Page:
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| 2 minutes read

What could a Labour win mean for individual employment law rights?

The announcement of a General Election on 4 July has got employment lawyers studying the Labour Party's Green Paper, A New Deal For Working People, with renewed vigour. Since the Green Paper was published, there have been newspaper reports (in May) of a 'watered down' pledge to strengthen workers' rights, followed by a reported meeting between Sir Keir Starmer and trade unions to ensure 'no further watering down' takes place. 

So where are we now? We will have to wait until Labour publishes its Manifesto, most likely in the next couple of weeks, to get a more concrete sense of how the stated policies in the New Deal for Working People will play out. Nevertheless, Labour has pledged to significantly reform employment rights in its first 100 days in office. Employers will want to start making contingency plans for the likely direction of travel. With this in mind, we have picked out two key commitments made by Labour at this stage which pertain to individual employment law rights which employers should prepare for.

Unfair dismissal – remove qualifying period

Labour intends to remove the 2-year qualifying period for unfair dismissal and make the right to claim unfair dismissal a right from day one of employment. This seems unthinkable in the UK (although it should be noted that some countries provide protection from dismissal without a qualifying period). It has been reported that Labour plans to make an exception to the extent that employers will be allowed to dismiss employees who do not pass their probationary periods without falling foul of unfair dismissal law.

This raises the question, what if you don't currently use probationary periods and if you do, will there be limits placed on how long a probationary period can last? We will have to wait and see.

Unfair dismissal – removal of cap on compensation 

The Green Paper states that, "Caps which limit the amount of compensation that workers can receive are unfair and discourage companies from following the law. Labour will ensure that workers will receive full compensation, without statutory limits, if they suffer loss because of employers' breaches of the law."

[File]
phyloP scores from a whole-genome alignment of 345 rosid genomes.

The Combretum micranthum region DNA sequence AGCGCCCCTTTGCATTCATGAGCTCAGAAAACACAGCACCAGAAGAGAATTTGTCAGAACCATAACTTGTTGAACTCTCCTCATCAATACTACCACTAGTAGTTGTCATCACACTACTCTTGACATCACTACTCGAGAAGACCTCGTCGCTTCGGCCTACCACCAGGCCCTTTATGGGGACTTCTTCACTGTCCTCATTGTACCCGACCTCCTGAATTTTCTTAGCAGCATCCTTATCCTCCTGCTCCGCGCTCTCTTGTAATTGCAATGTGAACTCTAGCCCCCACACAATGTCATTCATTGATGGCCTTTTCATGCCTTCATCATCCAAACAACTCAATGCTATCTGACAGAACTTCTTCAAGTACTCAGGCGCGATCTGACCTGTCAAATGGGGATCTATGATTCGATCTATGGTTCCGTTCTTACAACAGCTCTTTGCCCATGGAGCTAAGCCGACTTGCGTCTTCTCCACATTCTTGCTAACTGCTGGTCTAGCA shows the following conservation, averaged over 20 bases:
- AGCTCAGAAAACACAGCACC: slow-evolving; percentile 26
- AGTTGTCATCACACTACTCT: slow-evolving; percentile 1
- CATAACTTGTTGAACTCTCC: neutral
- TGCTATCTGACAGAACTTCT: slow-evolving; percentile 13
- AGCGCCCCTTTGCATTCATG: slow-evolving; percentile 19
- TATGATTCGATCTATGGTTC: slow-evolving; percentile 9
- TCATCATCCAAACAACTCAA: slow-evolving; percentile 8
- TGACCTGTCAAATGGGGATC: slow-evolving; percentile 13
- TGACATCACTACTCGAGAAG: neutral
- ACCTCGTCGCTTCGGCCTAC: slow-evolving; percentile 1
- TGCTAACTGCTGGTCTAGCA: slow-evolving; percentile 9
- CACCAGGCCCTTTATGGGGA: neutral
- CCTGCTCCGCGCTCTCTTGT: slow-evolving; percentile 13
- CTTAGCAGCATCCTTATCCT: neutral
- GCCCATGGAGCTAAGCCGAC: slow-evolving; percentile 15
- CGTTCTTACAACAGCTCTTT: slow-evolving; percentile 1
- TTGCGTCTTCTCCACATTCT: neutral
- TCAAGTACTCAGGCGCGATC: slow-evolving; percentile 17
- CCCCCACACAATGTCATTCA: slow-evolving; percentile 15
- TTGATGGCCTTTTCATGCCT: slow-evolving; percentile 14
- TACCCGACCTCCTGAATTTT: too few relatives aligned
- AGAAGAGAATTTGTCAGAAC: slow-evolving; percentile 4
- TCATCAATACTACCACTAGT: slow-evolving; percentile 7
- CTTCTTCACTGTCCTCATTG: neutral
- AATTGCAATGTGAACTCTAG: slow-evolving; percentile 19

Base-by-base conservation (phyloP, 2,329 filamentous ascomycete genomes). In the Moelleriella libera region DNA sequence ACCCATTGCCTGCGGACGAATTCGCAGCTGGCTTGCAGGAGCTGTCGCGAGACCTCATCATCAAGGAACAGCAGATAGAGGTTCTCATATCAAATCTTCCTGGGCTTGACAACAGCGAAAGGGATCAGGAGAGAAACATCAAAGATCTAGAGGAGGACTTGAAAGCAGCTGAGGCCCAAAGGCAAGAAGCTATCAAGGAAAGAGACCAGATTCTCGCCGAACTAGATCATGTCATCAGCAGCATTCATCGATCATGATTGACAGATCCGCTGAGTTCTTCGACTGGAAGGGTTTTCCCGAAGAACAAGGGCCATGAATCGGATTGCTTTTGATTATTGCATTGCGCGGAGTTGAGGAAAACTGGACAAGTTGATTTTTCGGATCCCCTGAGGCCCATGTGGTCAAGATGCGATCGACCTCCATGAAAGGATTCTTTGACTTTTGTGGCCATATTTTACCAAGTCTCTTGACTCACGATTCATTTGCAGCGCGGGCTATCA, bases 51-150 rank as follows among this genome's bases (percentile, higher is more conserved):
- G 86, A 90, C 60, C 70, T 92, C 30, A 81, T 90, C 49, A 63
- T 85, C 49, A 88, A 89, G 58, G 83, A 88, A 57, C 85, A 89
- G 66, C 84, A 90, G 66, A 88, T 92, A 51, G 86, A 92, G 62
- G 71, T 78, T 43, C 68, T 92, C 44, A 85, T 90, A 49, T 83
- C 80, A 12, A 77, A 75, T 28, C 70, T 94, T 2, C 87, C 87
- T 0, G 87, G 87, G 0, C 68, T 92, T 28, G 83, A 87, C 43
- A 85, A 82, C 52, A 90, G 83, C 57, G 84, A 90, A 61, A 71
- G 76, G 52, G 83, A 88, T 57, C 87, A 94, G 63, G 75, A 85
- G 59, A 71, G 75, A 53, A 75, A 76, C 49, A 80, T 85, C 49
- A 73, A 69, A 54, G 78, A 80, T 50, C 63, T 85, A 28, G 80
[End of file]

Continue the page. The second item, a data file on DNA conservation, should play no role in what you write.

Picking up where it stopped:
This statement suggests an intention to remove the current limit on a week's pay (£700) for the purposes of calculating a basic award, as well as the cap on the compensatory award (currently £115,115). But what will take its place, an assessment of damages based on loss suffered by the claimant, having regard to just and equitable principles, or something else?

Without more detail, it is difficult to believe this proposal will come to pass but if it does, it will take what we currently regard as easy to quantify losses associated with ordinary unfair dismissal into the 'high risk, high value' territory we currently associate with discrimination or whistleblowing claims.

What employers should be doing now 

The proposed removal of a qualifying period and compensation limits for unfair dismissal mean that the stakes for unfair dismissal are likely to increase. Now would be a good time for employers to take stock of their recruitment practices and to not only introduce probationary periods in offer letters for new hires but to actively make use of them. 

Too often a probationary period is forgotten about as a genuine opportunity to assess if someone is right for the job, to communicate where improvement may be required if the person is to stay on, or to dismiss on reduced notice if things have not worked out. 

Employers should also be considering whether, with regard to anyone who currently has less than two years' service and is no longer wanted in the business, there is a case for dismissing on a fair ground or entering into a settlement agreement before qualifying periods get abolished. 


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